Mark Langfan
Mark LangfanPrivate photo

I am not a medical professional, and am not giving medical advice. But, when something so simple, easy and safe to detect an early case of COVID-19 goes totally unreported by the mainstream media, I just have to inform people about it. What I’m talking about is a simple $30 oximeter that non-invasively registers your or your loved ones’ blood oxygen level. In my general research, I came across a May 2020 Yale Medicine article entitled, “Should You Really Have a Pulse Oximeter at Home?”

The simple concept behind the device is that normal people have a blood oxygen level around 95%. But, people who show up in emergency rooms usually have very low blood oxygen levels below 90%. As a Minnesota Department of Health circular entitled, “Pulse Oximetry and COVID-19” explained:

Many patients with COVID-19 disease have low oxygen levels even when they are feeling well. Low oxygen levels can be an early warning sign that medical intervention is needed. Pulse oximetry is the method that measures the percentage of blood hemoglobin carrying oxygen. Many consider it a “vital sign,” like blood pressure. A beam of red light is passed through the fingertip by using a device called a pulse oximeter. Oxygen level, or saturation (SpO2), is determined by measuring how much light is absorbed as it passes through the fingertip.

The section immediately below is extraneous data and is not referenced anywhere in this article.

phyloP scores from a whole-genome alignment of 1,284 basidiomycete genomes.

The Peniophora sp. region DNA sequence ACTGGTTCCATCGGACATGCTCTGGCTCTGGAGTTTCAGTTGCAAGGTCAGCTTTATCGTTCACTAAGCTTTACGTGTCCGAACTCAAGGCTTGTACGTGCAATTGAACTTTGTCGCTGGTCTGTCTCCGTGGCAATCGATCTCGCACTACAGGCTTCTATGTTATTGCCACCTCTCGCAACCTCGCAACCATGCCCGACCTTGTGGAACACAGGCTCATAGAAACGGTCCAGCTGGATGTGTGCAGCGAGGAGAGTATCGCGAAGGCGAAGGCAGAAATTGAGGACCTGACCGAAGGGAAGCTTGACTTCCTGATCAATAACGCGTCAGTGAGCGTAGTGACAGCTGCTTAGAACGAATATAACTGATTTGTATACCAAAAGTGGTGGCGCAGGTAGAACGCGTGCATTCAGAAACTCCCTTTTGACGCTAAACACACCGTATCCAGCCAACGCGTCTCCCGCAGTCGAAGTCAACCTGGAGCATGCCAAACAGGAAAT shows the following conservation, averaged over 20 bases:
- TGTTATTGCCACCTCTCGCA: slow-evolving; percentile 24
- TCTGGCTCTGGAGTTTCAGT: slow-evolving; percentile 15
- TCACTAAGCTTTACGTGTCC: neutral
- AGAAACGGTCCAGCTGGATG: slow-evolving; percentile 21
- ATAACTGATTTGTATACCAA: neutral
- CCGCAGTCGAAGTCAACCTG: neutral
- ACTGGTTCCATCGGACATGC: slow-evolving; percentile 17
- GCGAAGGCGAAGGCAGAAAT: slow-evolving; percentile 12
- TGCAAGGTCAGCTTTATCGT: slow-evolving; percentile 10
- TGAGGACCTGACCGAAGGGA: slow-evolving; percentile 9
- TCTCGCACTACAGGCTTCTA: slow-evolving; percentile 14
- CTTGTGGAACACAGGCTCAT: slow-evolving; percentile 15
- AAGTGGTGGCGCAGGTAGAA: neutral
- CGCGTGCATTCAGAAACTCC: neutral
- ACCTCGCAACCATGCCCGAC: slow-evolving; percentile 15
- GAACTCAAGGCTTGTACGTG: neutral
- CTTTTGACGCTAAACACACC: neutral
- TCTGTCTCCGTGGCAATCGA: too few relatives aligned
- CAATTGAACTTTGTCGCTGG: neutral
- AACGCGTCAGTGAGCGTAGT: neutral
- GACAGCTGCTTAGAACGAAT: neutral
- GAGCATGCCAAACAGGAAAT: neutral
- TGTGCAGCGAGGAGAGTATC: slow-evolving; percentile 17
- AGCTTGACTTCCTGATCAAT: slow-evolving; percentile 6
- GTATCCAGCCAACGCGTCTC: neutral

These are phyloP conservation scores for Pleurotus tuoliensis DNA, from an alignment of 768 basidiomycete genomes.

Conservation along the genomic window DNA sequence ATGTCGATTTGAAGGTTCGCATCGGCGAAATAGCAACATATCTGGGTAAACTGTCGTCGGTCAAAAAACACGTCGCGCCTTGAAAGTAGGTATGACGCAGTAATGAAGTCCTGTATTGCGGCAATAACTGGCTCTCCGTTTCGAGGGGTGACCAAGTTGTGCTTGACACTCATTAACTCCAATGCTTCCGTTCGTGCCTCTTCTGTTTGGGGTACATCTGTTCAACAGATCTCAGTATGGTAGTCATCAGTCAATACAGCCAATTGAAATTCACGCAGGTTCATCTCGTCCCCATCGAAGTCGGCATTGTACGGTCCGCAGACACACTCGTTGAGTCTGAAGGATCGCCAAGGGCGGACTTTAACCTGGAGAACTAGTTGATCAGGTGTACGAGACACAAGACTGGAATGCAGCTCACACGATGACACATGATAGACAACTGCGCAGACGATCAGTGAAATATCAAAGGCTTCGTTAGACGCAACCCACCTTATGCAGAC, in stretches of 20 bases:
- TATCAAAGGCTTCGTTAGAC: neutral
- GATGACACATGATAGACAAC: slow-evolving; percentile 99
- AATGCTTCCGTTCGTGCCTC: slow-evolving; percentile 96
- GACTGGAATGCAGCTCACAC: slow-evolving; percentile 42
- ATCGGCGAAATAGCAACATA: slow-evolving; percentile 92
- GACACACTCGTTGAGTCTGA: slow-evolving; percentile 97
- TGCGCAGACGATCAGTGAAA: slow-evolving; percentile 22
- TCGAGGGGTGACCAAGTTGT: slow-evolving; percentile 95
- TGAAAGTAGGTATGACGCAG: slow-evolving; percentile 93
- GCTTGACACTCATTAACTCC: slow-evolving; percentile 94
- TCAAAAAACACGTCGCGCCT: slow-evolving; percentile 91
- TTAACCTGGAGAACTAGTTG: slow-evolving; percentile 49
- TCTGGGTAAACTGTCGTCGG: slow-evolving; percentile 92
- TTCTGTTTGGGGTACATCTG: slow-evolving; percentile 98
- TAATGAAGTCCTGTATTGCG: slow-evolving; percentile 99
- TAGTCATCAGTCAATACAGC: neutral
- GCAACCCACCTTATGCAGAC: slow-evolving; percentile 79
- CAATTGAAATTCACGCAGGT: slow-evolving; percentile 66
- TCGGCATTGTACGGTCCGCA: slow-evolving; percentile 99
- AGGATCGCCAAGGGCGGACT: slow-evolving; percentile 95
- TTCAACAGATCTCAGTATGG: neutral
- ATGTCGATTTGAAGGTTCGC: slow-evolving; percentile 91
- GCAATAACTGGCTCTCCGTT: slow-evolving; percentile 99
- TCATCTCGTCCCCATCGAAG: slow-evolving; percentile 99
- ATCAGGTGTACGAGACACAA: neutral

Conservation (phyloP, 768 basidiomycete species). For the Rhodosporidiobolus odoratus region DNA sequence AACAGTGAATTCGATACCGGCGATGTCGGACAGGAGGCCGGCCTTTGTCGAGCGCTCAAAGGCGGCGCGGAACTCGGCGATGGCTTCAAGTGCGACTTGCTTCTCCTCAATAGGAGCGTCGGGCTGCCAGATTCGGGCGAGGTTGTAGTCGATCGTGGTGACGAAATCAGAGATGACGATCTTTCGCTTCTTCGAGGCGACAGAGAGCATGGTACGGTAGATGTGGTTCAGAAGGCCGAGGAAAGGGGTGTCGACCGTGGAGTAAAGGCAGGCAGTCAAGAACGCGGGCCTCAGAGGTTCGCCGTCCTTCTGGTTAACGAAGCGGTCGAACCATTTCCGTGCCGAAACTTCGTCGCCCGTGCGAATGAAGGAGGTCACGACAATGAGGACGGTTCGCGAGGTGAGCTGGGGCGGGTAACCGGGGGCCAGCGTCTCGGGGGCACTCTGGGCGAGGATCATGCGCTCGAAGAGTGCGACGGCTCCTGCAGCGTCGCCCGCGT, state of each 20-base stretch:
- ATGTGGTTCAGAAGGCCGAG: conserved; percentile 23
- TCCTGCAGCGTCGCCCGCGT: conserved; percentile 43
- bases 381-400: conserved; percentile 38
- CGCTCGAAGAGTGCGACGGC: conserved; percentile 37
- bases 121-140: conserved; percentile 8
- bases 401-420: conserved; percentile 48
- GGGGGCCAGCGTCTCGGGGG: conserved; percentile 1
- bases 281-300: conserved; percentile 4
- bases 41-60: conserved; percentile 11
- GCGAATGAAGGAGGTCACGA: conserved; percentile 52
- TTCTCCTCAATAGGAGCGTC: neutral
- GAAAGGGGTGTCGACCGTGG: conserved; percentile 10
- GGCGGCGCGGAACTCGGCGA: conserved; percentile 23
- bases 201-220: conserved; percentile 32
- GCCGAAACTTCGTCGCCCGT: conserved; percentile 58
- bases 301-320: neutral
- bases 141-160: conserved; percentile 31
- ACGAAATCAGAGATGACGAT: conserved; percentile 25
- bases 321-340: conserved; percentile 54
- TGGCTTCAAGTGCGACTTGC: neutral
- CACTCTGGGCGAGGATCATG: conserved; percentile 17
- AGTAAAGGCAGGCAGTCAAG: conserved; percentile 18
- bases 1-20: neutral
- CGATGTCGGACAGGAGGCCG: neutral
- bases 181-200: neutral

Of course, a low blood oxygen level can indicate other diseases, but even though one would usually feel bad with a low blood oxygen level, somehow COVID-19 seems to mask the bad effects of the poor blood oxygen level until the virus has taken a stronger hold on a person.

The simple solution is just to buy the $30 device (which many people have) and test you and your families blood oxygen level daily. If your blood oxygen has been in the mid-90’s percent and all of sudden drops below 90%, then you should call your medical professional. That way you can catch a possible COVID infection very early when it is most treatable.

But, again, I am not a medical professional, and you should consult a medical professional and confirm the Yale Medicine and Minnesota Health Department articles before you take any action. I wish all my readers health and happiness.